As Curveball watched Powell make the US case to invade Iraq, he was hiding an admission that he has not made until now: that nearly every word he had told his interrogators from Germany's secret service, the BND, was a lie.Exiles lie! Who would have thought it?
Everything he had said about the inner workings of Saddam Hussein's biological weapons programme was a flight of fantasy - one that, he now claims was aimed at ousting the Iraqi dictator. Janabi, a chemical engineering graduate who had worked in the Iraqi industry, says he looked on in shock as Powell's presentation revealed that the Bush administration's hawkish decisionmakers had swallowed the lot. Something else left him even more amazed; until that point he had not met a US official, let alone been interviewed by one.
"I had the chance to fabricate something to topple the regime," he told the Guardian in a series of interviews carried out in his native Arabic and German. "I and my sons are proud of that, and we are proud that we were the reason to give Iraq the margin of democracy."
As to their vain hopes and promises, such is the extreme desire in them to return home, that they naturally believe many things that are false and add many others by art, so that between those they believe and those they say they believe, they fill you with hope, so that relying on them you will incur expenses in vain, or you undertake an enterprise in which you ruin yourself.-- Machiavelli, Discourses, 2:31. See, the problem with Bush and Cheney is they weren't Machiavellian enough.
... In comments, CharleyCarp points us to a 2008 story on Curveball:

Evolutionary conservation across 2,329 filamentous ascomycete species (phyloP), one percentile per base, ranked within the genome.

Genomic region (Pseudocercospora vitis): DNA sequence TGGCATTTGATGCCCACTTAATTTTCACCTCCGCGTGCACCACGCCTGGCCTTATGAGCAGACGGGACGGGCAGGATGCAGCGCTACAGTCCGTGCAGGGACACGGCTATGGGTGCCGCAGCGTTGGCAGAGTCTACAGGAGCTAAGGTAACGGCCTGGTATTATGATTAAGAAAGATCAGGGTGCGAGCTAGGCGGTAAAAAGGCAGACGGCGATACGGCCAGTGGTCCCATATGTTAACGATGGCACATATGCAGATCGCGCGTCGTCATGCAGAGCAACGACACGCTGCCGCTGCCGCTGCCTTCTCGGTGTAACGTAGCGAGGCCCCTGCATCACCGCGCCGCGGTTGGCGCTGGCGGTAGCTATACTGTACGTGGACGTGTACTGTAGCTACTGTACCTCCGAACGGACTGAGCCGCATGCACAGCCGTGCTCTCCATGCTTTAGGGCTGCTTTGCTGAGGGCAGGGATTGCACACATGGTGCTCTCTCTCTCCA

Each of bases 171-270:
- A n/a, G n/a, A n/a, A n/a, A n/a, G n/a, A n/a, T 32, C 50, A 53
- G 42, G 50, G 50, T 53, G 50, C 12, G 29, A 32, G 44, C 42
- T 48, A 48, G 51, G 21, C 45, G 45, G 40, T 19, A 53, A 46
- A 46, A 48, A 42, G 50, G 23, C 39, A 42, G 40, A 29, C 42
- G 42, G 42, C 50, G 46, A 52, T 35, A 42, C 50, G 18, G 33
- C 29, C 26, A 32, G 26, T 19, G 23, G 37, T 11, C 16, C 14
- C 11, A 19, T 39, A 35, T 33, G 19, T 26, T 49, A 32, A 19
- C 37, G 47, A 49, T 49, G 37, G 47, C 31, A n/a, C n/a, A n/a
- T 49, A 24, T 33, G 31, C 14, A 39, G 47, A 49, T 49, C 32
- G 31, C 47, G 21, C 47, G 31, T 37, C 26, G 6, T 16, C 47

Along with confirmation of Curveball's identity, however, have come fresh disclosures raising doubts about his honesty -- much of that new detail coming from friends, associates and past employers.As Charley notes, the CIA evidently was not up to the smarts of some Burger King employees.
"He was corrupt," said a family friend who once employed him.
"He always lied," said a fellow Burger King worker. * * *
In early 2002, a year before the war, he told co-workers at the Burger King that he spied for Iraqi intelligence and would report any fellow Iraqi worker who criticized Hussein's regime.
They couldn't decide if he was dangerous or crazy.
"During breaks, he told stories about what a big man he was in Baghdad," said Hamza Hamad Rashid, who remembered an odd scene with the pudgy Alwan in his too-tight Burger King uniform praising Hussein in the home of der Whopper. "But he always lied. We never believed anything he said."
Another Iraqi friend, Ghazwan Adnan, remembers laughing when he applied for a job at a local Princess Garden Chinese Restaurant and discovered Alwan washing dishes in the back while claiming to be "a big deal" in Iraq. "How could America believe such a person?"